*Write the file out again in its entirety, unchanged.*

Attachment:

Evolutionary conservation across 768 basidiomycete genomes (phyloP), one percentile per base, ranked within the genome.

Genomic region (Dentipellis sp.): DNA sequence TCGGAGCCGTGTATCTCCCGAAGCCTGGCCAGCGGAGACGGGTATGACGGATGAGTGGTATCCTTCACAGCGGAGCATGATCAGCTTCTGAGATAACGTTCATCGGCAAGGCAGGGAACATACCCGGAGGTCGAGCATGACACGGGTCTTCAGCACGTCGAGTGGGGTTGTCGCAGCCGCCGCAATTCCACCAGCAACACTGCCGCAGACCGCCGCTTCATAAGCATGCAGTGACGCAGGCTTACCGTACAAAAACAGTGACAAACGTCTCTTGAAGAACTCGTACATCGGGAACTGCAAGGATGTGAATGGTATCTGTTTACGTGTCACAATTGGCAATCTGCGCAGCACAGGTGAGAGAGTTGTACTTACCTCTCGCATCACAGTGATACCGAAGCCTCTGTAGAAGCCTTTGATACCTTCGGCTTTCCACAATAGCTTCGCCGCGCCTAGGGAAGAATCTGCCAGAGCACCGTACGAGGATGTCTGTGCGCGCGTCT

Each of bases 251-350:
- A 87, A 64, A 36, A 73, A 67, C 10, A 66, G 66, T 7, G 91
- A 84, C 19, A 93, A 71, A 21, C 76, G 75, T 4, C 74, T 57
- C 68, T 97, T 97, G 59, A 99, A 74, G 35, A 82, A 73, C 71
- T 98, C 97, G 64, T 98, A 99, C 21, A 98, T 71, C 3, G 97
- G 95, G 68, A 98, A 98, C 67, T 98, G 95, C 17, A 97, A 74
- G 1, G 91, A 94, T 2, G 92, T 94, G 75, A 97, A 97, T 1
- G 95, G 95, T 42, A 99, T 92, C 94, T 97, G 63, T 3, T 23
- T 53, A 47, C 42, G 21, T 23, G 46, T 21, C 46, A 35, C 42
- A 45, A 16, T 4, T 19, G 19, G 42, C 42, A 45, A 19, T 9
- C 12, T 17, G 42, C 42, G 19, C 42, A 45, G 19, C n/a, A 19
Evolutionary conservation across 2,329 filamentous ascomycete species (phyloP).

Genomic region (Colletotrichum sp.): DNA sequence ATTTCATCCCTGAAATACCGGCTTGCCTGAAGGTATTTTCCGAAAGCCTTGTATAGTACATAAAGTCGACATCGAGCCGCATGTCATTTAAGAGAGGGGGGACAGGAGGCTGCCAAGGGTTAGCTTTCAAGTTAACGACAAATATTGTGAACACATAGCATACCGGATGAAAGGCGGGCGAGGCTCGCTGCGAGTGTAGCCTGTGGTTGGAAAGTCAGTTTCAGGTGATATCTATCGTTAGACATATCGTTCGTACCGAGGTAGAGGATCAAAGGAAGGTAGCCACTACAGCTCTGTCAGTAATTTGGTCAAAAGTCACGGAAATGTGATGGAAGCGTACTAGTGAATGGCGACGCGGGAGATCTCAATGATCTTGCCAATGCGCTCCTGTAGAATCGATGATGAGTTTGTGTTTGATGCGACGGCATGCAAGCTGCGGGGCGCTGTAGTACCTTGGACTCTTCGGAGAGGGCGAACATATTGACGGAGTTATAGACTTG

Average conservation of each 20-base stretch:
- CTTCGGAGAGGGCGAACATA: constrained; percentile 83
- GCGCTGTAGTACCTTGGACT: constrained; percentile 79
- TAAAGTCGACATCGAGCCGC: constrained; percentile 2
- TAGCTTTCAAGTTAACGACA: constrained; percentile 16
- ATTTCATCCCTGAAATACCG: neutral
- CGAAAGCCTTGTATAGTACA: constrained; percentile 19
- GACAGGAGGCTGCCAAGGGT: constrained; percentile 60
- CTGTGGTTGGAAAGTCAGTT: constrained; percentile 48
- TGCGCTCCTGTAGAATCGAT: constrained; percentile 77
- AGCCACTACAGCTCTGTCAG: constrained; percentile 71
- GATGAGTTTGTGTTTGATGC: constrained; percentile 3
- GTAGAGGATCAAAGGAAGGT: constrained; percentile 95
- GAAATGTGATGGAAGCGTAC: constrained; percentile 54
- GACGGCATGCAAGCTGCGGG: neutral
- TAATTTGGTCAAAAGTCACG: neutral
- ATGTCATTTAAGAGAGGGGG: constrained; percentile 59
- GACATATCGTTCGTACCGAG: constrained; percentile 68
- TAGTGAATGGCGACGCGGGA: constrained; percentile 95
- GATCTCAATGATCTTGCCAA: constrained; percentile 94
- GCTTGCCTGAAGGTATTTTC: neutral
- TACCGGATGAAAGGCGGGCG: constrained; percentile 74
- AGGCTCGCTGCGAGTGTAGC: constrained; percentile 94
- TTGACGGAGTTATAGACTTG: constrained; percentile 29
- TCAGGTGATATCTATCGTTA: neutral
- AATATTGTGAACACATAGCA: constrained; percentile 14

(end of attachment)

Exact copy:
Evolutionary conservation across 768 basidiomycete genomes (phyloP), one percentile per base, ranked within the genome.

Genomic region (Dentipellis sp.): DNA sequence TCGGAGCCGTGTATCTCCCGAAGCCTGGCCAGCGGAGACGGGTATGACGGATGAGTGGTATCCTTCACAGCGGAGCATGATCAGCTTCTGAGATAACGTTCATCGGCAAGGCAGGGAACATACCCGGAGGTCGAGCATGACACGGGTCTTCAGCACGTCGAGTGGGGTTGTCGCAGCCGCCGCAATTCCACCAGCAACACTGCCGCAGACCGCCGCTTCATAAGCATGCAGTGACGCAGGCTTACCGTACAAAAACAGTGACAAACGTCTCTTGAAGAACTCGTACATCGGGAACTGCAAGGATGTGAATGGTATCTGTTTACGTGTCACAATTGGCAATCTGCGCAGCACAGGTGAGAGAGTTGTACTTACCTCTCGCATCACAGTGATACCGAAGCCTCTGTAGAAGCCTTTGATACCTTCGGCTTTCCACAATAGCTTCGCCGCGCCTAGGGAAGAATCTGCCAGAGCACCGTACGAGGATGTCTGTGCGCGCGTCT

Each of bases 251-350:
- A 87, A 64, A 36, A 73, A 67, C 10, A 66, G 66, T 7, G 91
- A 84, C 19, A 93, A 71, A 21, C 76, G 75, T 4, C 74, T 57
- C 68, T 97, T 97, G 59, A 99, A 74, G 35, A 82, A 73, C 71
- T 98, C 97, G 64, T 98, A 99, C 21, A 98, T 71, C 3, G 97
- G 95, G 68, A 98, A 98, C 67, T 98, G 95, C 17, A 97, A 74
- G 1, G 91, A 94, T 2, G 92, T 94, G 75, A 97, A 97, T 1
- G 95, G 95, T 42, A 99, T 92, C 94, T 97, G 63, T 3, T 23
- T 53, A 47, C 42, G 21, T 23, G 46, T 21, C 46, A 35, C 42
- A 45, A 16, T 4, T 19, G 19, G 42, C 42, A 45, A 19, T 9
- C 12, T 17, G 42, C 42, G 19, C 42, A 45, G 19, C n/a, A 19
Evolutionary conservation across 2,329 filamentous ascomycete species (phyloP).

Genomic region (Colletotrichum sp.): DNA sequence ATTTCATCCCTGAAATACCGGCTTGCCTGAAGGTATTTTCCGAAAGCCTTGTATAGTACATAAAGTCGACATCGAGCCGCATGTCATTTAAGAGAGGGGGGACAGGAGGCTGCCAAGGGTTAGCTTTCAAGTTAACGACAAATATTGTGAACACATAGCATACCGGATGAAAGGCGGGCGAGGCTCGCTGCGAGTGTAGCCTGTGGTTGGAAAGTCAGTTTCAGGTGATATCTATCGTTAGACATATCGTTCGTACCGAGGTAGAGGATCAAAGGAAGGTAGCCACTACAGCTCTGTCAGTAATTTGGTCAAAAGTCACGGAAATGTGATGGAAGCGTACTAGTGAATGGCGACGCGGGAGATCTCAATGATCTTGCCAATGCGCTCCTGTAGAATCGATGATGAGTTTGTGTTTGATGCGACGGCATGCAAGCTGCGGGGCGCTGTAGTACCTTGGACTCTTCGGAGAGGGCGAACATATTGACGGAGTTATAGACTTG

Average conservation of each 20-base stretch:
- CTTCGGAGAGGGCGAACATA: constrained; percentile 83
- GCGCTGTAGTACCTTGGACT: constrained; percentile 79
- TAAAGTCGACATCGAGCCGC: constrained; percentile 2
- TAGCTTTCAAGTTAACGACA: constrained; percentile 16
- ATTTCATCCCTGAAATACCG: neutral
- CGAAAGCCTTGTATAGTACA: constrained; percentile 19
- GACAGGAGGCTGCCAAGGGT: constrained; percentile 60
- CTGTGGTTGGAAAGTCAGTT: constrained; percentile 48
- TGCGCTCCTGTAGAATCGAT: constrained; percentile 77
- AGCCACTACAGCTCTGTCAG: constrained; percentile 71
- GATGAGTTTGTGTTTGATGC: constrained; percentile 3
- GTAGAGGATCAAAGGAAGGT: constrained; percentile 95
- GAAATGTGATGGAAGCGTAC: constrained; percentile 54
- GACGGCATGCAAGCTGCGGG: neutral
- TAATTTGGTCAAAAGTCACG: neutral
- ATGTCATTTAAGAGAGGGGG: constrained; percentile 59
- GACATATCGTTCGTACCGAG: constrained; percentile 68
- TAGTGAATGGCGACGCGGGA: constrained; percentile 95
- GATCTCAATGATCTTGCCAA: constrained; percentile 94
- GCTTGCCTGAAGGTATTTTC: neutral
- TACCGGATGAAAGGCGGGCG: constrained; percentile 74
- AGGCTCGCTGCGAGTGTAGC: constrained; percentile 94
- TTGACGGAGTTATAGACTTG: constrained; percentile 29
- TCAGGTGATATCTATCGTTA: neutral
- AATATTGTGAACACATAGCA: constrained; percentile 14